Rethinking Freedom of Information in Britain
15 February 2012
The British Government is questioning the effectiveness of the Freedom of Information Act. A Ministry of Justice assessment is that people are no better informed than before enactment seven years ago, Westminster is not working any better and public trust in government is falling.
Officials feel that the media abuses rights provided by the Act, using it for fishing expeditions which impose substantial processing costs on the Crown.
The Chair of the Justice Select Committee (Alan Beith) is reported as saying that Ministers and civil servants want to reduce the “costly burden” the Act creates. The insider’s view seems to be that the Act impacts on the efficiency of government, provides a tool for the vexatious and imposes disproportionate costs in preparing information for release. Departments handle up to 2500 requests a year, with each local authority receiving about half that number. Those numbers are growing at up to 15% annually.
There seems some inconsistency in this report. Concurrently, the Civil Service has implemented measures that facilitate open government with projects like Direct Government and a data.gov site for opening up government . A fortnight ago a new site called gov.uk was launched. This is described as “the single, citizen-facing government website for all British-government information”. The UK is one of the countries developing a commitment to the Open Government Partnership. These are vehicles for making information held by government more accessible by citizens.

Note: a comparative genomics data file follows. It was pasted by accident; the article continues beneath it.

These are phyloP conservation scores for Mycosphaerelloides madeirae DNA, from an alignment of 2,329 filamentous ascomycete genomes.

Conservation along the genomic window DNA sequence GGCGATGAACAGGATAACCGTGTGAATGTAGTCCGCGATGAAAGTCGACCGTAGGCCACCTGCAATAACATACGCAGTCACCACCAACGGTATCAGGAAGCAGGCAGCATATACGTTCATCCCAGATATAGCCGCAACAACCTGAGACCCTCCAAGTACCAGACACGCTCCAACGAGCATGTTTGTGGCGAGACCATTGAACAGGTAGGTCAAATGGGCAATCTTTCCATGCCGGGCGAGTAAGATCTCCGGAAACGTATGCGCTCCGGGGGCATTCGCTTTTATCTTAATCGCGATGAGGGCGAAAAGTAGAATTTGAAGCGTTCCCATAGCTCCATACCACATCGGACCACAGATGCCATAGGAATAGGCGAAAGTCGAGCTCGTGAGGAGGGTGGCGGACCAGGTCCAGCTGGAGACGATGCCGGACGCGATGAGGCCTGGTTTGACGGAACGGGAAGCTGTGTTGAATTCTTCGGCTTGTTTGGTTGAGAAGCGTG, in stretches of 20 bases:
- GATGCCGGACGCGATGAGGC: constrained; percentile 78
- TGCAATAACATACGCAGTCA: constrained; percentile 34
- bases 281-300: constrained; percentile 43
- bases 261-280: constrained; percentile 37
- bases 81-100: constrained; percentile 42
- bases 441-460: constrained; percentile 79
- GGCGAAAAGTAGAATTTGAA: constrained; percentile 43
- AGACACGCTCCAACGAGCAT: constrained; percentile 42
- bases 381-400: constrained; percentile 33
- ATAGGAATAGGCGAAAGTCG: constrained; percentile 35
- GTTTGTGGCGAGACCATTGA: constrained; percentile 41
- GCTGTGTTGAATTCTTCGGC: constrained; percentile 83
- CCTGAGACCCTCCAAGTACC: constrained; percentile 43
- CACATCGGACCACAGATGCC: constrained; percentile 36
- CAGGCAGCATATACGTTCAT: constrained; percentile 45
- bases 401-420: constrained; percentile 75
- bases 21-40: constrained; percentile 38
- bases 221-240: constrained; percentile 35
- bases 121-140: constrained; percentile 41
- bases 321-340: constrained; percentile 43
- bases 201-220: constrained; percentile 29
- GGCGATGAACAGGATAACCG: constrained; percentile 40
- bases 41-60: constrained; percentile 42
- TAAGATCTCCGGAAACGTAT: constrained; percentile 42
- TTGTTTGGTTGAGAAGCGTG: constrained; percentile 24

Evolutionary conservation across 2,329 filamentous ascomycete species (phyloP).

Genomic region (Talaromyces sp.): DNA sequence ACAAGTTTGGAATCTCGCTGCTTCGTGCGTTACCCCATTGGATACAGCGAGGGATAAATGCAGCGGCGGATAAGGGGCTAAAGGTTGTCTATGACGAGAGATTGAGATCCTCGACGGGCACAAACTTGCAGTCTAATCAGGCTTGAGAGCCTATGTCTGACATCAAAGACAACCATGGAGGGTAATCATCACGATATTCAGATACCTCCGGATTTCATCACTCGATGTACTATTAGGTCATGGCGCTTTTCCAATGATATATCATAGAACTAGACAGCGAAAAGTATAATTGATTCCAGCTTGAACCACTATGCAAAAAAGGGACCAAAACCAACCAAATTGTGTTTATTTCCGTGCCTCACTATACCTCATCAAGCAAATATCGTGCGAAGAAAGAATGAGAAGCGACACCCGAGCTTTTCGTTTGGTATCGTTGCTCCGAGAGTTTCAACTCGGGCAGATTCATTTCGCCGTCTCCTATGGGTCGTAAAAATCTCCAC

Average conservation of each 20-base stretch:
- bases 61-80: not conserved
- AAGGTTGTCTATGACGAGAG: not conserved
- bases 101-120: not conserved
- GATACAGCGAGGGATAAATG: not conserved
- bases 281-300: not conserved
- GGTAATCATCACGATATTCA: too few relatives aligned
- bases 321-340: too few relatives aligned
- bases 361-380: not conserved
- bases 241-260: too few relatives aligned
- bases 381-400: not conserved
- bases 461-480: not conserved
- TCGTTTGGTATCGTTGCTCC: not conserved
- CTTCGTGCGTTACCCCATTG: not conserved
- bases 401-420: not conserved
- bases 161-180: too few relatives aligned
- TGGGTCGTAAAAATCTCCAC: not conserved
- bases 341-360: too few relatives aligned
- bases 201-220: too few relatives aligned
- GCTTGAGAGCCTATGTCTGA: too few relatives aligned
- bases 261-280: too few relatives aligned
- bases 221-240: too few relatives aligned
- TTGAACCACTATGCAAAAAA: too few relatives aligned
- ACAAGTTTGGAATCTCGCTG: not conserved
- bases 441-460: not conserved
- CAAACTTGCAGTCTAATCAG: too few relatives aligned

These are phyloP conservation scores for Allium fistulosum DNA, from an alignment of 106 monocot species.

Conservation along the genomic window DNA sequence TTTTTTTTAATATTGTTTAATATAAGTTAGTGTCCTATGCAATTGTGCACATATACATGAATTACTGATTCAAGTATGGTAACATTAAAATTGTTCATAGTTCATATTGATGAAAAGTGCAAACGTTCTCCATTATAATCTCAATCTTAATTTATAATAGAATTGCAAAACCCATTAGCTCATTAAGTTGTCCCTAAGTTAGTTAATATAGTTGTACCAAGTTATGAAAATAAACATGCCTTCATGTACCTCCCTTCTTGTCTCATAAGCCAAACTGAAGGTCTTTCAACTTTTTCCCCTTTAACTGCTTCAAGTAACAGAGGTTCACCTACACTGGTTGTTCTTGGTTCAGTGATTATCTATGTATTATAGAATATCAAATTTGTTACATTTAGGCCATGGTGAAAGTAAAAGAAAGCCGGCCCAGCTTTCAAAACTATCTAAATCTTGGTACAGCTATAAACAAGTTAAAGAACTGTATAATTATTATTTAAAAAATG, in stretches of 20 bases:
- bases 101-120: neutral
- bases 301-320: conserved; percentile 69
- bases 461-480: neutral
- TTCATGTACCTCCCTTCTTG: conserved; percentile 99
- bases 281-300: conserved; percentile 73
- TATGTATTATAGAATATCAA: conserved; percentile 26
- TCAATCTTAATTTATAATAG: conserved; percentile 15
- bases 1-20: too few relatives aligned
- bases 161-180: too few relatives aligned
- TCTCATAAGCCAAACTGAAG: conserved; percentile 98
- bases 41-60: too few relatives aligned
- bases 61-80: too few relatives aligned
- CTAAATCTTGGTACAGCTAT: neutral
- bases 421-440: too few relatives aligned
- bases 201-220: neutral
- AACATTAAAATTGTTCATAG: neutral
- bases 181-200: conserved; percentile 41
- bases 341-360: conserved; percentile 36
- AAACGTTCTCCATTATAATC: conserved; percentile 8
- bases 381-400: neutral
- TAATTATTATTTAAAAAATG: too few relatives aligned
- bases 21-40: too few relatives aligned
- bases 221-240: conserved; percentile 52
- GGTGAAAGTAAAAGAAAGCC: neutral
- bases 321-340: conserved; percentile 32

The Justice Select Committee may perhaps be exploring the contribution it can make to reducing the costs of administration, of doing more with less, rather than planning a retreat from the principles of accessible information and open government.